Just like with the light-duty 1500, Ram HD buyers are spoiled for choice. Each of its six trim levels features a distinctive grille, wheel options, and trim befitting the character of the truck, covering the bases from functional and work-ready in Tradesman models to the adventure-friendly 2500 Power Wagon and downright luxurious 3500 Limited.

Things are even better inside. Ram invested heavily in making the Heavy Duty’s cabin—the mobile office for many of its owners—a nicer place to be. All models get two to four color scheme options, acoustic glass, active noise cancelling, and a variety of standard infotainment options, ranging from a 5.0-inch screen to an optional 8.4-incher and finally a massive 12.0-inch Uconnect system. The latter two include apps and other tools to help ease the pain of towing and hauling.

Gary Barbera Ram Trucks in Philadelphia

Despite the new goodies, the Ram cabin remains just as functional as before. Up to five USB and USB-C outlets, wireless charging, an optional auxiliary switch bank, and a new center console join carryover features such as seating for up to six passengers, Ram Bins underneath the rear floor to stash hitch receivers and other odds and ends, and fold-out panels that turn the back of the cabin into a two-tiered load floor.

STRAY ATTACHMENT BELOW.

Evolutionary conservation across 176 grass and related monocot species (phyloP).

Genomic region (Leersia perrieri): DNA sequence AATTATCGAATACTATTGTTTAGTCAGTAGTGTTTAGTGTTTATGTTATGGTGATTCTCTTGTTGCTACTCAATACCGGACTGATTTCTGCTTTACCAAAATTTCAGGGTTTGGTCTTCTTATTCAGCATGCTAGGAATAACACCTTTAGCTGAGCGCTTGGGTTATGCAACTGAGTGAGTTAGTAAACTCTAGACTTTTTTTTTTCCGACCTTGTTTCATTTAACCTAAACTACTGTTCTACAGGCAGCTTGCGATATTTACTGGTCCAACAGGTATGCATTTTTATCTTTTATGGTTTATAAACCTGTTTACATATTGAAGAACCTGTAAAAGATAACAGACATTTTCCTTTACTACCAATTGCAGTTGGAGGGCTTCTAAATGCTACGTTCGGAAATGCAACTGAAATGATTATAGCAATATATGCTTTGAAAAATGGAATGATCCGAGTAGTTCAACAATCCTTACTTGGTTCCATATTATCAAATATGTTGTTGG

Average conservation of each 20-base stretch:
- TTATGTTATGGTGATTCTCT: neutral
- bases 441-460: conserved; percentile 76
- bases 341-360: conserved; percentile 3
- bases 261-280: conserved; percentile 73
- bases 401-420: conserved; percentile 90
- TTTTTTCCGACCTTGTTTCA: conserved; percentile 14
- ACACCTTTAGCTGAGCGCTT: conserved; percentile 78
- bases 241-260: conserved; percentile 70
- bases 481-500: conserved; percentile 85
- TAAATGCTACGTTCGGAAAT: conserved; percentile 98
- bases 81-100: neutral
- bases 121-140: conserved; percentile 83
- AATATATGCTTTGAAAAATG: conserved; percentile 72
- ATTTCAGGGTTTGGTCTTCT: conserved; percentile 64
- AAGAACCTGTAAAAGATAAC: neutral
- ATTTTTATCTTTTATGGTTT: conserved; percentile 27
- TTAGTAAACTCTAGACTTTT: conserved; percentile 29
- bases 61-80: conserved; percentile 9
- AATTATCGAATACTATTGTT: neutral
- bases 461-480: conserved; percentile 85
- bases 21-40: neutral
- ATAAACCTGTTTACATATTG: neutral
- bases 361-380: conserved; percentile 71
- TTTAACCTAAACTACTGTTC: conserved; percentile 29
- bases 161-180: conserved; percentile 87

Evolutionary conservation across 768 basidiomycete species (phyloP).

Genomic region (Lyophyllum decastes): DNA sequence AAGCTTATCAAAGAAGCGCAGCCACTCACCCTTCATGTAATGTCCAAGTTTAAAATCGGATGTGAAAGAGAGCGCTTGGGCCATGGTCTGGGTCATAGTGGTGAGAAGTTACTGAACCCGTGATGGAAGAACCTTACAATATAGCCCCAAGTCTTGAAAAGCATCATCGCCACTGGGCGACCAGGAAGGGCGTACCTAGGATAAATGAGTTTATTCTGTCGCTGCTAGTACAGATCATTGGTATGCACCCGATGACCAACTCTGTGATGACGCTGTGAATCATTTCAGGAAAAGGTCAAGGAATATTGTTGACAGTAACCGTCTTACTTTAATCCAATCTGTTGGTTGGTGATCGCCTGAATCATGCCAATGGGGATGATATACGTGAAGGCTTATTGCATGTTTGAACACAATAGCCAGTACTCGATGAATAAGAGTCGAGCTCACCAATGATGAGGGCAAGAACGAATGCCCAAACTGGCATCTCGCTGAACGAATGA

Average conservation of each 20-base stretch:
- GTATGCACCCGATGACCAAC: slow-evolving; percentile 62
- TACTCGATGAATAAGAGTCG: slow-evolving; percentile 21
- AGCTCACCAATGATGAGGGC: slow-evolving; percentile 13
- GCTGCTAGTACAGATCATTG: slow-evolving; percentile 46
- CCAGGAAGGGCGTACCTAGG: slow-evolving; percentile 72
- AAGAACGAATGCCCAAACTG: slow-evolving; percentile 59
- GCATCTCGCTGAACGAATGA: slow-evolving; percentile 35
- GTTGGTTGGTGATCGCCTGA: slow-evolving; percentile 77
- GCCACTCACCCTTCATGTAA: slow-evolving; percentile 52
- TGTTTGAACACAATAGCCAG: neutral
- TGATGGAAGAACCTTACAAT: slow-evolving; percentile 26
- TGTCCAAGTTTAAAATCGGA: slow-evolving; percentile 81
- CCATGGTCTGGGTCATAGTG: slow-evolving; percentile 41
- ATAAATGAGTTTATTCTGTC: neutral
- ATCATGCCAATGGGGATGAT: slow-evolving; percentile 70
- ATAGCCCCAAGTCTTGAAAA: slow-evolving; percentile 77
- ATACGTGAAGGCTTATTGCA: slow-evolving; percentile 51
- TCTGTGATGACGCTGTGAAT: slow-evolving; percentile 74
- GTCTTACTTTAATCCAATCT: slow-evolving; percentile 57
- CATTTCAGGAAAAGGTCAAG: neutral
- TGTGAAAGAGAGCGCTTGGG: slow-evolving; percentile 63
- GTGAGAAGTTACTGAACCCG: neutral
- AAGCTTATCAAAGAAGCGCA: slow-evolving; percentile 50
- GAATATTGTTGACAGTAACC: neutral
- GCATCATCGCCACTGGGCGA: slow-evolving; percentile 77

Particular attention was paid to the Ram Limited models, which play in the rapidly growing luxury truck market. The beautifully finished and exquisitely detailed cabin of the Ram 3500HD Limited—with thick baseball-glove-soft leather, rich contrasting wood trim, and finely textured metal bits—could teach some premium brands a few things. “This is how luxury should feel,” MotorTrend en Español managing editor Miguel Cortina said. “No other truck on the market can beat it.”

Engineering Excellence

More so than any other pickup, three-quarter and one-ton trucks are jack-of-all-trades machines. Whereas smaller trucks are more likely to haul air than cargo, heavy-duty trucks tend to tow at least weekly. Furthermore, more heavy-duty truck owners fill their truck beds or go off-road regularly than those owning lighter-duty trucks. Hitting the diverse needs of these truck buyers isn’t easy, but Ram delivers.

As most truck buyers know, the key to a dependable truck is found under hood, where the Ram HD has three compelling engine options. A carryover 6.4-liter Hemi V-8 making a healthy 410 hp and 429 lb.-ft of torque is standard on both the 2500 and 3500. Although output hasn’t changed versus the previous generation, the big Hemi is fitted with Ram’s latest cylinder deactivation technology and frame shakers to allow the big gas-burning V-8 to run in fuel-saving V-4 mode longer than previously possible. Backing up the legacy Hemi is a beefed-up version of the Ram 1500’s quick-shifting eight-speed automatic, putting the old six-speed automatic out to pasture.